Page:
Before encountering Carol Bove and Gordon Terry’s walk-in vault with singed edges in their studio in Red Hook, Brooklyn, I met with them each privately. In Bove’s studio, I spotted something unusual in her overhead storage, “What’s that?” “Oh that,” she laughed and pulled it down. “It’s a piece of foam I found on the waterfront. I take walks along the river to collect things for my work. You see them floating around from time to time. I think they fall off those freight ships.” It reclined before us like a beached whale with a rust-marked spine. Also collected from the waterfront was a carefully-curated pile of driftwood.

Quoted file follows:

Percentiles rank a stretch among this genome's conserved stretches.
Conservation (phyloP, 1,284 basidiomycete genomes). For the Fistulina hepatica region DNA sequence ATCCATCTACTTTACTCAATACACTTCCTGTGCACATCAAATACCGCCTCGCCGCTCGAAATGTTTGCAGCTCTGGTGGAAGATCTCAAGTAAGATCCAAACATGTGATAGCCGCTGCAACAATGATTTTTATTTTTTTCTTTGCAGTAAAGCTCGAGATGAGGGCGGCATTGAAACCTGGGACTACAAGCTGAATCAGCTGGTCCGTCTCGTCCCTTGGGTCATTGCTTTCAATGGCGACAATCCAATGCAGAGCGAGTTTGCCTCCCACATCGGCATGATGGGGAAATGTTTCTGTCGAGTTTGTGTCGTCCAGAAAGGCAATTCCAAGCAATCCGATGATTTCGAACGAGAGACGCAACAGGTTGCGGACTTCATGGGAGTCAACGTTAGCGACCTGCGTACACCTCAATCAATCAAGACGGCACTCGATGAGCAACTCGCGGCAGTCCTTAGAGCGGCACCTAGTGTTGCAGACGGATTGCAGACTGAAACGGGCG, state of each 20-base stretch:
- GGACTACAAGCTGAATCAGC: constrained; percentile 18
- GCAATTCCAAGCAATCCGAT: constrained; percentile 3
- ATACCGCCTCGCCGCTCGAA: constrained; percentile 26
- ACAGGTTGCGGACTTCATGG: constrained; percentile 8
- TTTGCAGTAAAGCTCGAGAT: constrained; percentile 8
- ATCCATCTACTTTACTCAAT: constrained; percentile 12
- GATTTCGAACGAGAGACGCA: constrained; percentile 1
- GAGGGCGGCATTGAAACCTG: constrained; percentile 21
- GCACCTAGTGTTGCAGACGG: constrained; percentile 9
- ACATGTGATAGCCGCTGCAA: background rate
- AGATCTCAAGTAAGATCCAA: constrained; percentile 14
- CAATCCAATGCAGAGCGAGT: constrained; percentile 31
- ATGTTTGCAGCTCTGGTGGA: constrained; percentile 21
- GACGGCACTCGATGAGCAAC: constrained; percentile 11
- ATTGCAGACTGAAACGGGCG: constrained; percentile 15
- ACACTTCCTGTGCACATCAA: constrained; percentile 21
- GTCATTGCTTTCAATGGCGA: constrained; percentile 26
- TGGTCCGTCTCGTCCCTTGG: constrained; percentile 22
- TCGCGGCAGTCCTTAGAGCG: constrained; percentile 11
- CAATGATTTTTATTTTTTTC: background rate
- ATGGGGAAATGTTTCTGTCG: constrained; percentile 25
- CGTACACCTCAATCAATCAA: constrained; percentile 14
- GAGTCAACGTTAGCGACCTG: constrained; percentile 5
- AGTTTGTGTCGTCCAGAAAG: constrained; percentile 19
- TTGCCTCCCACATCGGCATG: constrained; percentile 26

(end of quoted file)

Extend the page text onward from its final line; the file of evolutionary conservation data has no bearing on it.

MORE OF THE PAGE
“And then there are these,” Bove pointed to a stack of exquisitely crafted foam core boxes. “Our assistant designed them. He recycled the protective padding from our disposable aprons,” she said, pointing to hers, which looked to be of Tyvek material. Each box was a custom-made ‘suitcase’ to transport parts of her extremely fragile works made of—in the case of the one I was viewing—shells and seaweed. On the inside flap was an identification photo for each object.